Once the oil was hot enough, we fried the chicken about 12 minutes a side. Alton loads it in very specifically: the smaller, faster-cooking breasts and drumsticks on the outside, thighs in the center. With all that expert advice, this raw beginner managed to make some amazing fried chicken--moist and tender, just the way it should be. I think the buttermilk helped a lot...and of course, so did Miss Chef.
If any of you have been paying close attention to the comments, you'll have noticed I seem to have picked up a stalker! (Just kidding!) Joanna of BooneDocks Wilcox posted a recipe for German potato salad a while ago, and I commented that my mother had a slightly different recipe. And Joanna wants it! Well, Joanna, I'm not sure it's what you were looking for--I think I had told you it didn't have mustard in it, and this one does. I'm not even sure this is the recipe I was thinking of, because Mom wasn't sure she still had it.
However, this is from a 1960 Amish Country Cookbook, so it's gotta be somewhat authentic, right?? You'll notice the directions are pretty cut and dry!
You'll notice that the author didn't have to specify the "German" in this recipe. My favorite sentence: "Put in casserole." Yes Ma'am!HOT POTATO SALAD5 well-cooked potatoes
3 tbsp. sugar
1/2 cup celery, diced
2 tbsp. flour
2 onions, chopped fine
1/2 cup vinegar
2 tsp. salt
1/4 cup water
8 slices bacon
1 tbsp. finely chopped parsley
1/4 tsp. dry mustard
3 hard-boiled eggs
Cut potatoes as small as desired, slice eggs. Put in casserole. Add celery and onions. Cook bacon slowly until lightly brown or crisp. Add bacon to potatoes.
Mix mustard, sugar, flour, water, vinegar and 4 tablespoons bacon dripping and boil. Pour over potatoes. Put casserole where it will keep hot.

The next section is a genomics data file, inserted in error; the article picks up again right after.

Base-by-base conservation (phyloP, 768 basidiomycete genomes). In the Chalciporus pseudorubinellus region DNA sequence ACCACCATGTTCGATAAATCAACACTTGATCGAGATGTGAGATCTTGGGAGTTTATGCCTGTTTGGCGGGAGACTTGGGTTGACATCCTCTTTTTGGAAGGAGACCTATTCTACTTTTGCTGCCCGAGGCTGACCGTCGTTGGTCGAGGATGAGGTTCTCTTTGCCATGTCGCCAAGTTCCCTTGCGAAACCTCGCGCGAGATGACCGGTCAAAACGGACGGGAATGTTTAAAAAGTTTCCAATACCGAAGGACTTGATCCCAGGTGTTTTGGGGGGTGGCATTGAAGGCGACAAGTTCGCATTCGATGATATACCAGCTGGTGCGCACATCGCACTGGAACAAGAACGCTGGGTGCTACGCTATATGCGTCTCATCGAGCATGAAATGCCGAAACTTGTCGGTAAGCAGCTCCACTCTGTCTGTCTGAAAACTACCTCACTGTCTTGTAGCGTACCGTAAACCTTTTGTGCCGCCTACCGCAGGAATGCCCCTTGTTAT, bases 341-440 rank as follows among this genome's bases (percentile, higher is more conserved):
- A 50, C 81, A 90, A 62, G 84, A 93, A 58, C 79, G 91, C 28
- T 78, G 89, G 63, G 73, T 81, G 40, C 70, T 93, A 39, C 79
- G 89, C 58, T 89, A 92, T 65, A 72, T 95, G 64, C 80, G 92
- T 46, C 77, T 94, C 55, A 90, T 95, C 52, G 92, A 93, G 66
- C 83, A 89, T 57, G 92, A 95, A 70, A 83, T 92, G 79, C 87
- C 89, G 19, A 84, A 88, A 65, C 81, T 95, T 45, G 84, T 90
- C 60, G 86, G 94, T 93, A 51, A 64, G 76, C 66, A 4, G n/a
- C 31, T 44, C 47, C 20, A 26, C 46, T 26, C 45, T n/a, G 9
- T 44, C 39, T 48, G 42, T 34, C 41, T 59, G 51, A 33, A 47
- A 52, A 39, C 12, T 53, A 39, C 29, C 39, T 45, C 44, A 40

Ok Joanna, I hope this satisfies your craving! If not, there's also a recipe in there for potato pancakes...
Of course, I've saved dessert for last! Miss Chef was just reading the May issue of Saveur (it takes her a while to get through her various food magazines), when a recipe for orange-scented olive-oil cake just reached out and grabbed her. Every once in a while this happens while I'm not around, and the next thing I know, she's stocking up on ingredients, no matter how unusual or specific to the recipe.
She whipped this up Thursday night after dinner, and the entire house smelled indescribably delicious. Which highlights the two reasons I felt compelled to share it with you: it's super easy and amazingly tasty. Plus, there are no unusual ingredients to stock up on!
I wish you all could smell this baking; it's the most satisfying food odor ever. Oh wait...yes, you can smell this! Just head to this page, print out the recipe and get baking! (Oh, and it only serves one, if your counter-surfing dog has anything to say about it. Good thing our 9" cake pan was too small to hold it all, and we ended up with some extra little ones!)
Of course, Miss Chef has to go her own way with everything...she planned on using the water from the last simmering of the oranges to make the glaze...but then she tasted it. And it somehow ended up in a glass on the rocks, with a generous splash of Grand Marnier, a soupçon of vodka and a couple of brandied cherries. We still haven't named it, but it's a refreshing summer libation.